Signed 20 years ago, in the Mozambique city that bears its name, the Maputo protocol was a landmark treaty in the progress towards gender equality across Africa.
It promises equality and non-discrimination to women and girls in civil, political, economic, social and cultural rights.
Since it came into force, 49 of the 55 African Union member states have signed on, and 42 have ratified it. The protocol is one of the most ratified of any instrument in the continental union.
With its goal to enhance and safeguard women’s rights throughout Africa, it is widely regarded as one of the most comprehensive, progressive and innovative documents of its type.
It is an important tool for governments to ensure that women’s rights are protected and upheld in all aspects of life: the right to education and healthcare, political participation, equal inheritance rights, freedom from violence and access to land and property. It also seeks to eliminate harmful practices such as female genital mutilation (FGM), early marriage and forced marriage, and requires governments to take measures to prevent gender-based violence. What is particularly impressive is how the protocol recognises the importance of tackling HIV/Aids and acknowledges widow’s rights and women’s and girls’ rights to access safe abortion under certain circumstances.
Burundi, Central African Republic, Chad, Eritrea, Madagascar, Niger, Somalia and Sudan are the eight countries that have signed but not ratified, and three countries (Botswana, Egypt and Morocco) have yet to sign.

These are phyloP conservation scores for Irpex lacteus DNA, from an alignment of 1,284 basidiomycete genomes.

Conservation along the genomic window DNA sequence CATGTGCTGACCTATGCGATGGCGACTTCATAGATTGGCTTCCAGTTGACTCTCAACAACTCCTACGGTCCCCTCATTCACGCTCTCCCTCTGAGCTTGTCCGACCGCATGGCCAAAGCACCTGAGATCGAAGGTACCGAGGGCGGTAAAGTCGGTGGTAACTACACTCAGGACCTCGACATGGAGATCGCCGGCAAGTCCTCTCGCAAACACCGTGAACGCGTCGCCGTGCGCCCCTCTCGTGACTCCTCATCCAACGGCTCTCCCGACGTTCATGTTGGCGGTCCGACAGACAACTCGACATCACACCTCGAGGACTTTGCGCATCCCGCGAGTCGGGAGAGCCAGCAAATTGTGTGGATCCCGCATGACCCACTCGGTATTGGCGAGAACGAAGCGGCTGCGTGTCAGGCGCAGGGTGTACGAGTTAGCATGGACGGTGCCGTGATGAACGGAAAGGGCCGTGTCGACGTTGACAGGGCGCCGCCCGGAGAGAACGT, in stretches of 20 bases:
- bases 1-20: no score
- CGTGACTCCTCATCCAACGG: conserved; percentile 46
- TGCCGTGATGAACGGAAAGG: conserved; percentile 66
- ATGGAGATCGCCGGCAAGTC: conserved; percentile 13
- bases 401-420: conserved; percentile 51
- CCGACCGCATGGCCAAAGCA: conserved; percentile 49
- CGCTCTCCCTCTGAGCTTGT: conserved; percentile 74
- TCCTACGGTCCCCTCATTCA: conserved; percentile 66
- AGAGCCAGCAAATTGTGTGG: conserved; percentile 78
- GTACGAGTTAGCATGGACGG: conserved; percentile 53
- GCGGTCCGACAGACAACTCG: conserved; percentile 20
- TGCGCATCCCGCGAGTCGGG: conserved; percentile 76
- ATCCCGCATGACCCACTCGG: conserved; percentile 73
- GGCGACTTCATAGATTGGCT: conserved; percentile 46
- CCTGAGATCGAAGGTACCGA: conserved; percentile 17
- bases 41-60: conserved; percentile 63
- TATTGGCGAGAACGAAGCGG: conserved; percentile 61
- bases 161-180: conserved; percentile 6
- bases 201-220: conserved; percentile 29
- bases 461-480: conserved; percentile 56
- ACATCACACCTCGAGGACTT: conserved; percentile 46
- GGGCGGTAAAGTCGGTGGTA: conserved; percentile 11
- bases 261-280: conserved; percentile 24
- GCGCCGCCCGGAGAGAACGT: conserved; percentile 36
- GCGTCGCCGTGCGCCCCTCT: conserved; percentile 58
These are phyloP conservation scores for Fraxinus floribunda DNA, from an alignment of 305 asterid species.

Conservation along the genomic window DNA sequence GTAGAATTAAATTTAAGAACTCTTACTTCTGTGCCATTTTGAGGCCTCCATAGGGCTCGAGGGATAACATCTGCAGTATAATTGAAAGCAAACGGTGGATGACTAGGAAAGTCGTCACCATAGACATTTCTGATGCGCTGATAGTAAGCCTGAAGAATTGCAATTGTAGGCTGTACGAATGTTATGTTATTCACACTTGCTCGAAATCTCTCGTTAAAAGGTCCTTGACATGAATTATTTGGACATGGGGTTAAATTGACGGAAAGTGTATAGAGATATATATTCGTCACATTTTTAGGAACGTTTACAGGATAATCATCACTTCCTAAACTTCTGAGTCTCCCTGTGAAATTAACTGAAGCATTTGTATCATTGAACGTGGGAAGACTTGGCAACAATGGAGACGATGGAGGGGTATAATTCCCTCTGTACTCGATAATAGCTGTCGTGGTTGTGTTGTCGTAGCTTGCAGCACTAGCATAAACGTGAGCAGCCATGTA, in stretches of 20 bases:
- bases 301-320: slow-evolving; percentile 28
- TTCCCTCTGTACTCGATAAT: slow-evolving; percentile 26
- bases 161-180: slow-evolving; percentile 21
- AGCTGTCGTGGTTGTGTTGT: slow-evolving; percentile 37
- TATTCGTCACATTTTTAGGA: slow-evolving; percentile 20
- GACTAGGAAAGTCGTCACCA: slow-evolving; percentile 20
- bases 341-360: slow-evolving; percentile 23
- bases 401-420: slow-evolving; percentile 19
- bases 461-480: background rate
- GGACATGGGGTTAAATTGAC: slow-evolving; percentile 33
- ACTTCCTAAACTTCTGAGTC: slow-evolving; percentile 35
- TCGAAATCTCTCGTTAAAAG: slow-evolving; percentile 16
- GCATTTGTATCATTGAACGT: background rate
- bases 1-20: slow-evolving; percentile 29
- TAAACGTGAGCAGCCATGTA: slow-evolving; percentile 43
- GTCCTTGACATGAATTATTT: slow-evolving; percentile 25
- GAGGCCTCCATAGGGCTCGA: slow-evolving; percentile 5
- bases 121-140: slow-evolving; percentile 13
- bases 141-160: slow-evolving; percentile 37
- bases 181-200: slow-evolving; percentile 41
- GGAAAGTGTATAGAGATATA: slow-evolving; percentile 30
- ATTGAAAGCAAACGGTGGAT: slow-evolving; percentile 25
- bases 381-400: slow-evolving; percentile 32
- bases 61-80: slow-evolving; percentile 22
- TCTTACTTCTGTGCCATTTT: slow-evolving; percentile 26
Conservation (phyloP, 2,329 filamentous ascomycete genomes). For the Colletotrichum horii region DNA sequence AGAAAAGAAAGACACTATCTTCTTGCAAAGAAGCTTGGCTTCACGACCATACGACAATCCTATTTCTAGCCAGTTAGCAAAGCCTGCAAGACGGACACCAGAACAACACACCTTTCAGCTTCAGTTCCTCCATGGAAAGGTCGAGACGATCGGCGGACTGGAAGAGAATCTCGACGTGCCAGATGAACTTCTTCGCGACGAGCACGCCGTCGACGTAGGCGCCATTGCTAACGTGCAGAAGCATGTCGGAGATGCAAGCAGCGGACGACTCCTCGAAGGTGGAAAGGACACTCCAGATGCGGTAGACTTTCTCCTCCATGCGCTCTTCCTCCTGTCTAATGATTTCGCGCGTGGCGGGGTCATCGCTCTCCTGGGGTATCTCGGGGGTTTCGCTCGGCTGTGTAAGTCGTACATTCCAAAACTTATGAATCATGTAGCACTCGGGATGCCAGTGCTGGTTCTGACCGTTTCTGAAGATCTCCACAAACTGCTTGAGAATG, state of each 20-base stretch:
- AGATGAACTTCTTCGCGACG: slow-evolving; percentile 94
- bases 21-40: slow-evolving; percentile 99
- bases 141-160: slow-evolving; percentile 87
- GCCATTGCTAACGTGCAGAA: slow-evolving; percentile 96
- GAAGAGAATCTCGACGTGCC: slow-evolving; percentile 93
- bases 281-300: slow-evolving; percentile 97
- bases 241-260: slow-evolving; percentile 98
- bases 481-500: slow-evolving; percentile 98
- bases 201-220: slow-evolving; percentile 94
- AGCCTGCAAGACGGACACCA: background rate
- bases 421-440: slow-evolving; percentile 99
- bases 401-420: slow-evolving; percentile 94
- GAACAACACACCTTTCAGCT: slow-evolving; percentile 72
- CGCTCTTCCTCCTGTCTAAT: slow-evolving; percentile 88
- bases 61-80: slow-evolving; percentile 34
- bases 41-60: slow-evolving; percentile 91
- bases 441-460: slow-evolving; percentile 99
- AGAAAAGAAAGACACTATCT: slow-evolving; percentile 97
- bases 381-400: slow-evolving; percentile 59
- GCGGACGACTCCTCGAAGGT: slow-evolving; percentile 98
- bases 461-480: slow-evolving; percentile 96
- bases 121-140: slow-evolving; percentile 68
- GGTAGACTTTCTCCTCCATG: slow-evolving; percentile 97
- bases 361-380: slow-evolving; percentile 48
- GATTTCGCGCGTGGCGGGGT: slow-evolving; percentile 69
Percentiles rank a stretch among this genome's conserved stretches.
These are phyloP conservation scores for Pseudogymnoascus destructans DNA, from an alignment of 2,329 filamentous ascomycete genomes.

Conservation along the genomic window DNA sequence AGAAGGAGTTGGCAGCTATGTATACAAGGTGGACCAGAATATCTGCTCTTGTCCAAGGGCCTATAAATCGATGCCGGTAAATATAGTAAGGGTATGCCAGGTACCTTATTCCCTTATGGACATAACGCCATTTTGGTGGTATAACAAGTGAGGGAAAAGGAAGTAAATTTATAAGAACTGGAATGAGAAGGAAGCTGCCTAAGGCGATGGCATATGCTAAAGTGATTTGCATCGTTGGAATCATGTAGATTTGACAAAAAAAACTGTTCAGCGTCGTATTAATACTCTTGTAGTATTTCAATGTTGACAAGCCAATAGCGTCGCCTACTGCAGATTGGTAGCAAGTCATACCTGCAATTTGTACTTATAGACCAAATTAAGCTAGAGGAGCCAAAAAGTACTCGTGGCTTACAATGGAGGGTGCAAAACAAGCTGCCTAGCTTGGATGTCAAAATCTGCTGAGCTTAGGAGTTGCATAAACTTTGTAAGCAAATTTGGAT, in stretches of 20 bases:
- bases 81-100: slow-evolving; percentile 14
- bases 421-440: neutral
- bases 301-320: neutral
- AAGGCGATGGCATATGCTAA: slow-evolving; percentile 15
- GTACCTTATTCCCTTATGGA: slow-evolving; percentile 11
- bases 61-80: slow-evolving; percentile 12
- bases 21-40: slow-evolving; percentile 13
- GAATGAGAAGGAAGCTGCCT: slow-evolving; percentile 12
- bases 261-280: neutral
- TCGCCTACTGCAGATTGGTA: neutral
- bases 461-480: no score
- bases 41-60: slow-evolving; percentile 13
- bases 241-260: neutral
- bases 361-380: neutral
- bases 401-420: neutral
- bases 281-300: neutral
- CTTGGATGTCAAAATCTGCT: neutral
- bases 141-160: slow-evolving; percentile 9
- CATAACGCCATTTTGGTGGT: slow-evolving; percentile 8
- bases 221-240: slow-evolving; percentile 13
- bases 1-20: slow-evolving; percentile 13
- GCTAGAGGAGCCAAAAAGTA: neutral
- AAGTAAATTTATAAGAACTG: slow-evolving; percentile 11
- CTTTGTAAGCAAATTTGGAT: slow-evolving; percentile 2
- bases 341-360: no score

In 2013, I had the opportunity to participate in the assessment of the first 10 years of the Maputo protocol, so it was an honour when Make Every Woman Count (MEWC) was asked to collaborate with the Solidarity for African Women’s Rights (SOAWR) and Equality Now Africa office on the 20th anniversary progress report. I was eager to see what gains had been made – and the challenges that still exist – since the last assessment.
More than half of African states now have laws in place to ensure that individuals are paid equally for the same work
The report: 20 Years of the Maputo Protocol, Where Are We Now?, provides detailed insights into the key findings on the progress made, as well as the problems that still need to be overcome. It shows governments across the continent have taken steps to introduce constitutional, legal, policy and institutional reforms that align with the commitments made. Significant strides have been taken in areas such as economic and social welfare rights, the right to participate in the political and decision-making process, marriage rights, reproductive health and protection against female genital mutilation (FGM).
For example, more than half of African states now have laws in place to ensure that individuals are paid equally for the same work. Many countries prohibit discrimination in employment based on gender. Many countries have adopted legislation tackling violence against women either as a standalone law, addressed it in the penal code, or enacted legal reforms prohibiting it. Several countries, including Burundi, Eswatini, Kenya, Rwanda, South Sudan, Sudan, Tanzania, Uganda and Zimbabwe, have taken steps to promote women’s representation in political life and decision-making processes by adopting constitutional quotas. Although each constitution varies in terms of the quota’s scope and the specific percentage or number of seats reserved for women, it is evident that these nations are making strides towards greater gender equality and inclusivity.